Forum Posts

wefr1
Jul 05, 2020
In Forum VI - Safe Spaces
"Anybody who comes to speak to you and you disagree with, you should have an argument with ‘em. But you shouldn’t silence them by saying, 'You can’t come because I'm too sensitive to hear what you have to say.' That’s not the way we learn either." -Former United States President Barack Obama Although safe spaces indubitably act as areas of respite for many, are participants (namely younger generations) beginning to rely on them as a means of avoiding ideological conflict altogether? Does a lack of exposure to potentially offensive perspectives result in individuals that are unable to tolerate virtually any perceived criticism or offense?
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wefr1
Mar 07, 2019
In Cases of Depression
One of the most impactful presidents the United States has ever had, Abraham Lincoln left quite the legacy. From leading the country out of civil war to the abolition of slavery, Lincoln is known for many things, yet one aspect of his life is often overlooked: throughout his life, Lincoln suffered from severe clinical depression. Mental illness wasn't a well-recognized topic at the period when Lincoln lived, but, looking back, it becomes clear that he wasn't mentally well. His close companions often described him as "dripping with melancholy," "diffident," and "plagued." In 1841, Lincoln sought the help of a doctor after becoming openly suicidal, describing himself as "the most miserable man living." After spending some time recovering with said doctor, Lincoln used his feeling of duty to his country as motivation. Serving his nation gave him a sense of purpose, and the unending nature of his work led him to live out the rest of his life. While Lincoln continued to struggle with mental issues until his assassination, his dedication to his work allowed him to escape a far more premature death. While we can point out hundreds of modern celebrities who have suffered from/overcome depression, it's another thing entirely to recognize that depression has affected millions of people throughout all of human history. Although it may be increasing, depression has been around for a long time, and countless famous historical figures have felt its burden.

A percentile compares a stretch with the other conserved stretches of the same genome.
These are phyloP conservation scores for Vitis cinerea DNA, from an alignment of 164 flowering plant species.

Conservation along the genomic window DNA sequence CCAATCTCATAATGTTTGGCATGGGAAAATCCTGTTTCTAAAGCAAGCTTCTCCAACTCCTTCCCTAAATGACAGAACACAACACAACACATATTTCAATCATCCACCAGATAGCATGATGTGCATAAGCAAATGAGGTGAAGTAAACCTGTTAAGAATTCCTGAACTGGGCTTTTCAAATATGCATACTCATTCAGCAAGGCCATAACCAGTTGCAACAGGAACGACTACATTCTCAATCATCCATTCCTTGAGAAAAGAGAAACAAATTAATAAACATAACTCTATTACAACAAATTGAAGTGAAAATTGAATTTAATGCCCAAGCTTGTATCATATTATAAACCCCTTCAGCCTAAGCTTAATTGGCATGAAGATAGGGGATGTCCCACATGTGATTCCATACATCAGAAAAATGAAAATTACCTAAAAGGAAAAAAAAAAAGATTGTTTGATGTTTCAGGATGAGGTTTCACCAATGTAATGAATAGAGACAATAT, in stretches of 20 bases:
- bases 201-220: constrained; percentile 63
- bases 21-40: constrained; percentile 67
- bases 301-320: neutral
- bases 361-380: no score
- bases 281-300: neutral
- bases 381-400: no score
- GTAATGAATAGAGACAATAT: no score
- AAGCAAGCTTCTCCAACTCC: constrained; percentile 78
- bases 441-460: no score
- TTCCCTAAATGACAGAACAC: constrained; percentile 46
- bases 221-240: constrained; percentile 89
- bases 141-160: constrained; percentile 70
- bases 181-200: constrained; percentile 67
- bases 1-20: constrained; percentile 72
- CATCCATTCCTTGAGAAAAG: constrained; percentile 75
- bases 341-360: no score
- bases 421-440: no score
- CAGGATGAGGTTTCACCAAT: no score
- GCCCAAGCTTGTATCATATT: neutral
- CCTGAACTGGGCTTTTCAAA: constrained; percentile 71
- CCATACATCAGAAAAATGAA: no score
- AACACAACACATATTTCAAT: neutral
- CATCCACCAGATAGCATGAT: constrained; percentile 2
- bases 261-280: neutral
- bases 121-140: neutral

Abraham Lincoln content media
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wefr1
Mar 07, 2019
In Cases of Depression
Throughout his numerous appearances in sporting events or blockbuster films, The Rock is often portrayed as either a macho man or a friendly giant. For that reason, many loyal viewers are surprised to find out that The Rock actually struggled with depression on multiple instances. Johnson saw the effects of depression from a young age, when he saved his mother from her attempted suicide. After being evicted from their apartment, Johnson's mother attempted to walk into oncoming traffic, only to be jerked out of the way by Johnson before a car struck. As for The Rock himself, Johnson originally wanted to pursue a career in (American) football, before suffering numerous injuries which rendered him unable to pursue his passion. Shortly thereafter, his girlfriend left him, sending him into an awful state which he describes as "my absolute worst time." When talking with fans about the path to recovery, The Rock stressed the importance of outreach and awareness, stating: "We’ve always got to do our best to pay attention when other people are in pain. We have to help them through it and remind them they are not alone."
Dwayne 'The Rock' Johnson content media
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wefr1
Mar 07, 2019
In Cases of Depression